Thursday, June 29, 2017

UK Day 8–In Which We Visit Royalty and Arrive in London

Highgrove Garden Tour

Highgrove House, the Country Home of Prince Charles and Camilla, is one of those special places that take a fair amount of planning in advance to make sure you actually get there. It was my mum’s suggestion to plan a garden tour and so, months ago, I got on their website and scheduled us in to one of the few remaining time slots that were still open during our window of opportunity. A few weeks later an important-looking glossy purple folder arrived in the mail. Inside were 5 tickets (one for my mum who sadly was not able to come on this trip –we miss her so much! Hi mum!) and a brochure outlining the requirements of our visit: we were to arrive no earlier than 15 minutes before our time slot, photo ID would be checked, absolutely no photography on site (sorry!) and no phones allowed within the grounds. There were also mysterious instructions to find the place once we had entered the village of Doughten, near Tetbury: proceed for 1 mile, follow the high stone wall until it ends, turn right just before the end of the 30mph zone. What?  We had run into a spot of traffic trouble at the Chippenham Roundabout from Hell which had put us behind by about 15 minutes so we were a bit breathless when we turned down what looked like any driveway anywhere. Terra soon spotted security cameras though and as we turned the corner, we came upon a checkpoint, complete with highly armed soldiers, and a very nice man in a suit who had our names down on a clipboard.”You’re a bit late” he said, very nicely, and encouraged us to go “as quickly as you can down the drive and into the car park where John will meet you”.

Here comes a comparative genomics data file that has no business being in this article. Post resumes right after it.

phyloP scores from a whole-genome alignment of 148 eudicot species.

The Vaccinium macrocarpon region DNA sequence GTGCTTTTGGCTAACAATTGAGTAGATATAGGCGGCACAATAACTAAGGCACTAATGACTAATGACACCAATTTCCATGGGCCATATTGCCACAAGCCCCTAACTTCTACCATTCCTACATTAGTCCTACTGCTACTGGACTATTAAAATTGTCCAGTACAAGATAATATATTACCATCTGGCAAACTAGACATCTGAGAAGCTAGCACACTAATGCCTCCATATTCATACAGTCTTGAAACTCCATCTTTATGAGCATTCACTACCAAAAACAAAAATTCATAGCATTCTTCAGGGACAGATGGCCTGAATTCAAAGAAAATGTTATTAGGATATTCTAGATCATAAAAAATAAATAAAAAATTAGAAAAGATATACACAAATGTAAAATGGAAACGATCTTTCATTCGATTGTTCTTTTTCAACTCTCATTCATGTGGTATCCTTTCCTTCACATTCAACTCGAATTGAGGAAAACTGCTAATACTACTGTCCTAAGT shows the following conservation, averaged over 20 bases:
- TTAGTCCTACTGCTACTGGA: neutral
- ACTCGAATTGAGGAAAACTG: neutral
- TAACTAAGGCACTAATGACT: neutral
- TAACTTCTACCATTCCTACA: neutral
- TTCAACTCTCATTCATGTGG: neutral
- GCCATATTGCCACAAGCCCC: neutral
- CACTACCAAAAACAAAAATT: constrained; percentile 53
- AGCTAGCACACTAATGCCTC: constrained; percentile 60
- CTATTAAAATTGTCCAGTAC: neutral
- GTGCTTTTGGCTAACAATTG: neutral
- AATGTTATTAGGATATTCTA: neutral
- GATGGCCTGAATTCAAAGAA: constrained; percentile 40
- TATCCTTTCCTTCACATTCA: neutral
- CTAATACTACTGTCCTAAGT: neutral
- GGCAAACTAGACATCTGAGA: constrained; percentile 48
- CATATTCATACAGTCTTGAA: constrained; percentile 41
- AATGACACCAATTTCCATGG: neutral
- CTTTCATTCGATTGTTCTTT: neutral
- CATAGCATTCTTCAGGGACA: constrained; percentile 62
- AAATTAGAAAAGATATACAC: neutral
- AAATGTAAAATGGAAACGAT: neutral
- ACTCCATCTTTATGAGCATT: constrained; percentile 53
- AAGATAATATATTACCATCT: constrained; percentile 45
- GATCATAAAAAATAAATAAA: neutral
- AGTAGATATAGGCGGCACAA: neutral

Here are the only pictures I took, at risk of certain death:


What does that even mean?


John did indeed meet us, and after another very nice admonishing for being late, checked our ID and tickets and sent us into the Reception. There a very nice woman with a clipboard whose name was probably Tabitha or Caroline (the woman, not the clipboard) met us, once again pointing out that we were late, but not to worry as our guide would come and get us shortly.